The Oregon Liquor Control Commission will extend delivery while the COVID-19 pandemic continues, and also took steps to ban certain additives from cannabis vape products.
Portland, Ore, June 18, 2020 -PRESS RELEASE- At its regular monthly meeting on June 18, 2020, the Oregon Liquor Control Commission moved to extend the ability of licensed cannabis retailers to continue curbside delivery, and took the first step towards adopting rules that would ban non-cannabis additives from inhalable cannabis products. Commissioners also approved six marijuana violation stipulated settlement agreements.
In the wake of the COVID-19 pandemic the OLCC, in order to promote social distancing required under Governor Kate Brown’s executive orders, approved a temporary rule allowing licensed marijuana retailers to make “curbside delivery” within the immediate vicinity of their licensed retail store. That temporary rule expires in September 2020 and cannot be extended with another temporary rule.
Because the duration of the pandemic remains unknown, measures aimed at accommodating social distancing requirements and minimizing person-to-person contact remain critical to protecting public health. The proposed rule provides licensed marijuana retailers flexibility in how they can deliver to consumers at their licensed premises.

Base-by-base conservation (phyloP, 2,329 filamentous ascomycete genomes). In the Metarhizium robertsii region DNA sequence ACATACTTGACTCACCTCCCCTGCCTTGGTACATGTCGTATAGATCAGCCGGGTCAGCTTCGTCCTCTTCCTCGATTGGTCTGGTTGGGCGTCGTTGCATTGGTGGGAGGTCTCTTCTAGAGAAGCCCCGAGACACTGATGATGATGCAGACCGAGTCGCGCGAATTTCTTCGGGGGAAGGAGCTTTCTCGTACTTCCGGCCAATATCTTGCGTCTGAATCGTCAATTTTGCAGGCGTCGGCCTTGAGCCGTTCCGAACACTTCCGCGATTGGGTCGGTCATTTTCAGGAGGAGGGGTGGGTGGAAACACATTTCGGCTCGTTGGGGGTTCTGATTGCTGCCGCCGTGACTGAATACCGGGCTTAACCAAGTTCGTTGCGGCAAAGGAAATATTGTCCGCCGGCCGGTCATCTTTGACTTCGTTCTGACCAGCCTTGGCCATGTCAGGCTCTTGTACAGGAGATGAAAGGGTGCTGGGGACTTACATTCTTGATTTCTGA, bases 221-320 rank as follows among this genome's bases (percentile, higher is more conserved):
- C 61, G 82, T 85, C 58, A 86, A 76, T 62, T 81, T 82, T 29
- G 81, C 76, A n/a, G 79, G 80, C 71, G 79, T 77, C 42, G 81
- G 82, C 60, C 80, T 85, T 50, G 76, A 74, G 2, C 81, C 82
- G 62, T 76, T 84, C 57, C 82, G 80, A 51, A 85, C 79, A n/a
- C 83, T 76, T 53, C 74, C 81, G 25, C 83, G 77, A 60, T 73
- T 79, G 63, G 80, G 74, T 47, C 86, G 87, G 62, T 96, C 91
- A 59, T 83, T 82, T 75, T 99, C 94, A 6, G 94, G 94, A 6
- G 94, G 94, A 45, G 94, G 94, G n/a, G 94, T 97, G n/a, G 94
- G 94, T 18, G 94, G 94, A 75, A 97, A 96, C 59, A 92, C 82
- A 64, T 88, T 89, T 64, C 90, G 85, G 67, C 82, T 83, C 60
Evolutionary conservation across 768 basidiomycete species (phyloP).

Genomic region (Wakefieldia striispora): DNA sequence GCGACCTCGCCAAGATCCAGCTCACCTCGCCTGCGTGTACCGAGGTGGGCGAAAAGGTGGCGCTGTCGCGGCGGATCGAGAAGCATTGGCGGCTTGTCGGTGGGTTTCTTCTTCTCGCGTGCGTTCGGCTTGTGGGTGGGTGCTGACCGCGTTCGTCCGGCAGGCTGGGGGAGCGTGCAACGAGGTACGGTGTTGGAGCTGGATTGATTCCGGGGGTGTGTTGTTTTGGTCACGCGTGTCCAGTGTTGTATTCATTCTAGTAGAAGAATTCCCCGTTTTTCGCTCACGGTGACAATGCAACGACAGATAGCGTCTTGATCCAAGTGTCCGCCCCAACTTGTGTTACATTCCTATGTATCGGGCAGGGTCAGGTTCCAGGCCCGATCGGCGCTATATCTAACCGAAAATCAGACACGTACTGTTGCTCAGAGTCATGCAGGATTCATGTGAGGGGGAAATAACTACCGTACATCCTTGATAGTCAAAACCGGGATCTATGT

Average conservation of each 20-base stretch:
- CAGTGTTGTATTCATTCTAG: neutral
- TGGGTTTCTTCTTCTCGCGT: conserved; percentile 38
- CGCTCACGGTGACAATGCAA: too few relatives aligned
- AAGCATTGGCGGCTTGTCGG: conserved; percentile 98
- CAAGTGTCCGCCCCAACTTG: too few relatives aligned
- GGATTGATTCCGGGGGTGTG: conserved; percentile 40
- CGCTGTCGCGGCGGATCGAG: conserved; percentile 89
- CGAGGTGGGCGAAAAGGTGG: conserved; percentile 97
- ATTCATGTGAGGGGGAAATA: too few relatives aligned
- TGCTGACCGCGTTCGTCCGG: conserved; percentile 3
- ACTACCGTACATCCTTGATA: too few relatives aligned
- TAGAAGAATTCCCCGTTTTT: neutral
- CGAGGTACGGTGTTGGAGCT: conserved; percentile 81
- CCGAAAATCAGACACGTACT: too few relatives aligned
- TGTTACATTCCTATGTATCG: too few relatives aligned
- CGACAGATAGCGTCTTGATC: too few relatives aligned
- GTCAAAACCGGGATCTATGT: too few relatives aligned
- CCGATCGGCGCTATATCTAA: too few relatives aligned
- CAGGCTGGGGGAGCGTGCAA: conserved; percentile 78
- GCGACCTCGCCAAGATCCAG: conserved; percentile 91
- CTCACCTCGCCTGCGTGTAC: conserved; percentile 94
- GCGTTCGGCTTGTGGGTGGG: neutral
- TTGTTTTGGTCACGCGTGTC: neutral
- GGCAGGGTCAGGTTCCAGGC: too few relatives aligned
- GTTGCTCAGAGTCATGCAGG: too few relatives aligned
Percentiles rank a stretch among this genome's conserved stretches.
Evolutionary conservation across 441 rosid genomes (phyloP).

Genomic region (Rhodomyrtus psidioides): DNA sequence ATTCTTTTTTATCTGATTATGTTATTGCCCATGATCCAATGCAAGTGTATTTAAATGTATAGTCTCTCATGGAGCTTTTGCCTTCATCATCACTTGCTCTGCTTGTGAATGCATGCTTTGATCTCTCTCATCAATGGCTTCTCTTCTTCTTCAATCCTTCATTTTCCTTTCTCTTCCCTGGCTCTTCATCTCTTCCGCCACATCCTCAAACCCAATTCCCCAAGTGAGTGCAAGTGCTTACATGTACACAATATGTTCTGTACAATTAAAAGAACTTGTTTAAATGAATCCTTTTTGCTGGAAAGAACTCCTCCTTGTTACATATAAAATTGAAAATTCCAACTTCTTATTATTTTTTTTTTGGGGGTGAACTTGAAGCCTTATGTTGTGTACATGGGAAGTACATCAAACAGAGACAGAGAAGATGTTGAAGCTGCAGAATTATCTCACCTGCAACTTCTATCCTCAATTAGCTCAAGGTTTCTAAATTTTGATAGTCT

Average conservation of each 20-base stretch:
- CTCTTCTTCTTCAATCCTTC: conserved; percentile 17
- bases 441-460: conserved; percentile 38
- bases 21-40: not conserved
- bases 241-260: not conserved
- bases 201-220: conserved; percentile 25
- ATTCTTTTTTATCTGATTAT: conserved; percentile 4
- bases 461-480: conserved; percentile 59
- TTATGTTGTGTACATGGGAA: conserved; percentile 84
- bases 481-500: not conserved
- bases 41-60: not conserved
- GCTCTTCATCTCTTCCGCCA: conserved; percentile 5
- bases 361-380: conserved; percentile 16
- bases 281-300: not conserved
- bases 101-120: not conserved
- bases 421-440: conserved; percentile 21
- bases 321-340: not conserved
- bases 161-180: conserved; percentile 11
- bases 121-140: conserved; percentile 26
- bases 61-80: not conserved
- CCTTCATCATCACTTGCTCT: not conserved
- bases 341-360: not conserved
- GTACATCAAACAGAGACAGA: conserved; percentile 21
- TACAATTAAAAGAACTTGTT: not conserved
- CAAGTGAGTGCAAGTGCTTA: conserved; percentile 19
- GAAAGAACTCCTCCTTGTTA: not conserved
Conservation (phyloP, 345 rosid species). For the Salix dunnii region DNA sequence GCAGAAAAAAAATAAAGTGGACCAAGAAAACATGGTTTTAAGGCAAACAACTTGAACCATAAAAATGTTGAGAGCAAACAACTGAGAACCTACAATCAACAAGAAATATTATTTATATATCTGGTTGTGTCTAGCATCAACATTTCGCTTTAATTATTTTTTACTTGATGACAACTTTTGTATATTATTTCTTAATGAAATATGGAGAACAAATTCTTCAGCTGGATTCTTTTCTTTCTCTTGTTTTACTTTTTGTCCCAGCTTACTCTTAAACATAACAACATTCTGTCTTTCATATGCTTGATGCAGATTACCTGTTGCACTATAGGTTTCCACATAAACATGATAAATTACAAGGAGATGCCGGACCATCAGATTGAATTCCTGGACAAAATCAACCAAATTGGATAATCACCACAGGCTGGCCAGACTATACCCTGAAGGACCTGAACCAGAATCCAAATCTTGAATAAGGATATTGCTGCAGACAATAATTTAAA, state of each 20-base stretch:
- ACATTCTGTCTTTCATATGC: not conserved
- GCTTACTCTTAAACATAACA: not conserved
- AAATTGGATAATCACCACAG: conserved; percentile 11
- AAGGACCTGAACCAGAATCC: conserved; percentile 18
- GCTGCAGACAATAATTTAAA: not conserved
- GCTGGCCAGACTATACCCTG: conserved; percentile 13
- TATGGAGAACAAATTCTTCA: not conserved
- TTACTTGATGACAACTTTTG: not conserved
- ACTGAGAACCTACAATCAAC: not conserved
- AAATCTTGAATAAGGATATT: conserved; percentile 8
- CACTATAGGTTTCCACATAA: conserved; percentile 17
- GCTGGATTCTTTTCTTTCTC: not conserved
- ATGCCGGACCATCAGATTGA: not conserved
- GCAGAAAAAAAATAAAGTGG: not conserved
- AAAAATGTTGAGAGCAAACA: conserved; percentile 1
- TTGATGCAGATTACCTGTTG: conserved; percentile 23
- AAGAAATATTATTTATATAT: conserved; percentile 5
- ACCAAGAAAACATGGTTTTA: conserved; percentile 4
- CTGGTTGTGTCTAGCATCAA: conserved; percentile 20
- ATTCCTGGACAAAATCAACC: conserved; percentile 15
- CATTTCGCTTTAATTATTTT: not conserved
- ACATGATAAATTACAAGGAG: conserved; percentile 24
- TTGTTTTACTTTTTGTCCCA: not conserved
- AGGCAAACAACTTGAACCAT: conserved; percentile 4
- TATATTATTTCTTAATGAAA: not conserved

In the fall of 2019, several Oregonians suffered from the outbreak of vaping-associated lung injury linked in part to inhalable cannabis products. As of March, 2020, Oregon had 23 reported cases of VALI, including two fatalities. VALI has been tentatively linked to some additives combined with cannabis oil.
Commission staff are attempting to address consumer product safety concerns by prohibiting all processed non-cannabis additives from being added to inhalable cannabis products. Non-cannabis vaping additives are used in cannabis vaping products for a variety of purposes, including dilution, flavor and effects. However, non-cannabis additives are not necessary to make a vape product work with vaping technology.
Although the additives may be generally recognized as safe (GRAS) for ingestion, the same cannot be said for their inhalation. There is no regulatory body that evaluates the safety of these ingredients when inhaled, and additive makers do not disclose all their ingredients due to trade secret concerns.